Last week, my friend Ade took me to a cocoa fields of Hacienda El Castillo. A beautiful hacienda built in the 1930’s by the German Count Ludwig Weber von Wagenfuer and his wife Mrs. MarÌa Angelica Calero. At the end of the 1980’s, new owners bought part of what today is the Hacienda El Castillo, where the ruins of the villa where found. For more than 20 years, this small family business has been based on an agricultural, tourism and industrial operation, contributing to the area’s development.
We were greeted with pure cocoa juice and Ecuadorian patacones. This was a tasty and unforgettable start into our experience in the Hacienda El Castillo. Before I share the recipes of these delicatessen, I want to talk about how Hacienda El Castillo creates their chocolates.
How is the cocoa produced?
It all starts at the greenhouse, where new Don Homero coca plants are developed. The best and most productive cocoa trees are carefully selected to provide the seed to the new plant. Once the seed has germinated and the cocoa bush is approximately one month and a half old, a graft is done in its stem with twigs selected from the reproductive trees. This way Hacienda El Castillo make sure that they are working with the field’s best material, which has been proven for its productivity and yield.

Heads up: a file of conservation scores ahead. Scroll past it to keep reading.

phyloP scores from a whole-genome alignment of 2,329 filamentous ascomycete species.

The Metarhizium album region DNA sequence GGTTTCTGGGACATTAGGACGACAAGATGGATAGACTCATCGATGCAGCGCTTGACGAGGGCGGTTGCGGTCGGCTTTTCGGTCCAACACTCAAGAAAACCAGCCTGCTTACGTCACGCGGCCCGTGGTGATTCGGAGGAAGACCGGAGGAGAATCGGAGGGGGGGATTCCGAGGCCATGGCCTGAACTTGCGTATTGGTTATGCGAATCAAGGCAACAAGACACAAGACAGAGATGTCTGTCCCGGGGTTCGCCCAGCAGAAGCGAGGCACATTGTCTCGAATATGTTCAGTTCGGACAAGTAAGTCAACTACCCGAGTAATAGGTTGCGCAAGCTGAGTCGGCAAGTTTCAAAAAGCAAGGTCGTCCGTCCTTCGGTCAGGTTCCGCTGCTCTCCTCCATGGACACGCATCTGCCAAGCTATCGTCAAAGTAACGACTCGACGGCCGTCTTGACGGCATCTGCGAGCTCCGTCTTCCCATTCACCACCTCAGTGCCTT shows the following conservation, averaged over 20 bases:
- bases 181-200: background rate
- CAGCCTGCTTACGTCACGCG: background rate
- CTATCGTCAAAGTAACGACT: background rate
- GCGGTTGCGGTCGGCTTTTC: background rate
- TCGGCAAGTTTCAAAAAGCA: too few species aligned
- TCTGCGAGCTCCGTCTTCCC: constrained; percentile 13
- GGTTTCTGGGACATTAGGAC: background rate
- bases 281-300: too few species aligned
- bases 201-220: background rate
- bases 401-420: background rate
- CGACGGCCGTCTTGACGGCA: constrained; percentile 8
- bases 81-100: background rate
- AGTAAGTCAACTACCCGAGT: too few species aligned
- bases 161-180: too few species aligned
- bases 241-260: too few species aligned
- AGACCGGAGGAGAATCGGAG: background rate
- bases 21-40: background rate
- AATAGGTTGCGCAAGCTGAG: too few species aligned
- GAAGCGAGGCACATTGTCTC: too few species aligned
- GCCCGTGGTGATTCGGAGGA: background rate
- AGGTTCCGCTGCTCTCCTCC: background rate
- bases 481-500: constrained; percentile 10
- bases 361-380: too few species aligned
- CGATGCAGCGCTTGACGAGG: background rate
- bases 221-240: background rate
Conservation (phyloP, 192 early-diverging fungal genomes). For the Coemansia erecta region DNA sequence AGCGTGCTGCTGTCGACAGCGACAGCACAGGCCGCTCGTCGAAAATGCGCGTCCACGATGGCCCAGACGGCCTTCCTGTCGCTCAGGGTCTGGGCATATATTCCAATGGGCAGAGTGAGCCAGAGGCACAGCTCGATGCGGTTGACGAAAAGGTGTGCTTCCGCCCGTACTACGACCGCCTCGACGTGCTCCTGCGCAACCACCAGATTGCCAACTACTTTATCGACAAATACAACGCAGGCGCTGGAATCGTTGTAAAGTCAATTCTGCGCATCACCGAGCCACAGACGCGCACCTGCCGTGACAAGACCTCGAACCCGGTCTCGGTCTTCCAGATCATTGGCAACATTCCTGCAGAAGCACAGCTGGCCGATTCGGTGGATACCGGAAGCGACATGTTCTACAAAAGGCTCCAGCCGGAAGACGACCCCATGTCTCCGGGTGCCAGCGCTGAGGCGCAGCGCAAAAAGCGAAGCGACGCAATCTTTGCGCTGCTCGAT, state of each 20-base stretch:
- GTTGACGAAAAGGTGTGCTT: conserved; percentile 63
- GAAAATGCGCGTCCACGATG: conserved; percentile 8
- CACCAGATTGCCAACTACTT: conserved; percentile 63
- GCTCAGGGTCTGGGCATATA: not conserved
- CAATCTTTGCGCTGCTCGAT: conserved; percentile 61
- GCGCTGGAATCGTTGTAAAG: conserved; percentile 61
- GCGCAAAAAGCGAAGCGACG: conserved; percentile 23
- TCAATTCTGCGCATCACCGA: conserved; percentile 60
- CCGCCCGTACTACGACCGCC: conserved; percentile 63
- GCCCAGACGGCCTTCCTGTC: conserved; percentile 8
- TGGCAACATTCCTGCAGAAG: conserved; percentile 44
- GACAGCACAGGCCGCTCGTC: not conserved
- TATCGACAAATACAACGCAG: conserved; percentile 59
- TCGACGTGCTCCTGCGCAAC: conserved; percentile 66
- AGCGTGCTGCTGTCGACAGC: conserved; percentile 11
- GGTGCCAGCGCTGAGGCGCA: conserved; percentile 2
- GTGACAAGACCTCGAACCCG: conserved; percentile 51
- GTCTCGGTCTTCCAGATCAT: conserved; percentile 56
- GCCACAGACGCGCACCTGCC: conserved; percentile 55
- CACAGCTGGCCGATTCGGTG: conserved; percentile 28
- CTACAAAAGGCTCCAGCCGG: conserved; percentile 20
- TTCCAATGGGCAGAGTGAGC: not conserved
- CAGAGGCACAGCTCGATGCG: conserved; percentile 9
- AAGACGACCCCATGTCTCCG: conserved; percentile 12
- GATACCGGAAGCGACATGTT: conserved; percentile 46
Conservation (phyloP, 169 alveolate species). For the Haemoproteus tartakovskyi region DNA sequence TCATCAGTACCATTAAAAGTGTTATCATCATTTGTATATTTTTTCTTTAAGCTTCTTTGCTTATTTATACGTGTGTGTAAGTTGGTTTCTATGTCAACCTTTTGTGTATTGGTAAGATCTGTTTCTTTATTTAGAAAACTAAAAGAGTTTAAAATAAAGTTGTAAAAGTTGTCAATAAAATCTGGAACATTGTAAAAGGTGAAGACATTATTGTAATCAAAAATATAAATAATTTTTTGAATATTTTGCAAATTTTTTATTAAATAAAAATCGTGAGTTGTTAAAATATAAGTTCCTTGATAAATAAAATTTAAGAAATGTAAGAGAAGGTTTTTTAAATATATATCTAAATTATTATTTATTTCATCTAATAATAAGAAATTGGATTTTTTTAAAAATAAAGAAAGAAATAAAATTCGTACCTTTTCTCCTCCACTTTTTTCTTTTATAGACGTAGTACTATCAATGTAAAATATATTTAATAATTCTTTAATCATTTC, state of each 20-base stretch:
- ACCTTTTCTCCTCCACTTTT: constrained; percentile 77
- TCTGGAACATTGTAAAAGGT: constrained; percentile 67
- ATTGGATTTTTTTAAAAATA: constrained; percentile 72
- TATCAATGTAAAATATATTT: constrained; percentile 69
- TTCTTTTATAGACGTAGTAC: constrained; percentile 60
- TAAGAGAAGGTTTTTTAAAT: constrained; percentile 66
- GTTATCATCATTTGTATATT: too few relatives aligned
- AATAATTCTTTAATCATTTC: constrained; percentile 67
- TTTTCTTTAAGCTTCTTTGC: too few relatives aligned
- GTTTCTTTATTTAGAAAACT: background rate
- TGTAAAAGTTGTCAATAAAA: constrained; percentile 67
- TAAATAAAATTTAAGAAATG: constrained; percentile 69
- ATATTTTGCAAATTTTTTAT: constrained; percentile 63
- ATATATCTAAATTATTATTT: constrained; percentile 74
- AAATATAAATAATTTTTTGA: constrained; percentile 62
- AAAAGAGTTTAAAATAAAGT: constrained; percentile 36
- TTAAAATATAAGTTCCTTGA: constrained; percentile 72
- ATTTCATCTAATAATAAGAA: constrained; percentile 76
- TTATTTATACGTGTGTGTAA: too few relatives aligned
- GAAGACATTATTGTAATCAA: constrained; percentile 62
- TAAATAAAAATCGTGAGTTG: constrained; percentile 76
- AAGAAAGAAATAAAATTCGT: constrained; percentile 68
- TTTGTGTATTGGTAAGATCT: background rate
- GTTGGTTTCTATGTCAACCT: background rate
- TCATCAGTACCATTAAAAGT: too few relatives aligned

The sowing process is done combining the cocoa plants with plantain plants. The main reason for it is to provide the cocoa plants with shade. First, the plantain is sowed, and after six months, when the plant has grown enough to provide the shade, the cocoa plant is planted. After one year and a half, approximately, the cocoa trees begin to produce and gently, the plantain trees are taken away from the plantation. Source: Hacienda El Castillo
When does the cocoa harvest happen?
Cocoa’s harvest happens all year around, with two high seasons. The mature cobs get picked up at the field, they are opened and the seeds get gathered in jute sacks. Immediately after, the seeds are taken to the fermentation and drying area where a rigorous process takes place.
After fermentation, the cocoa beans are exposed to the sun to get dried. This process last between 5 and 7 days, depending on the weather. At this point the product is ready to be exported and to produce chocolate. Source: Hacienda El Castillo
The Chocolate Process
The base for a good chocolate begin in the field and the pos harvest processes. Hacienda El Castillo put special care in the all processes before reaching the manufacturing of chocolate. With high quality machines and equipment, creating fine chocolates is an art. When the chocolate is cooled down, the chocolate is manually packed in its final presentation.
The beautiful house of Hacienda El Castillo
Wearing: NEHERA Resort 2022
Photos (C) DisiCouture
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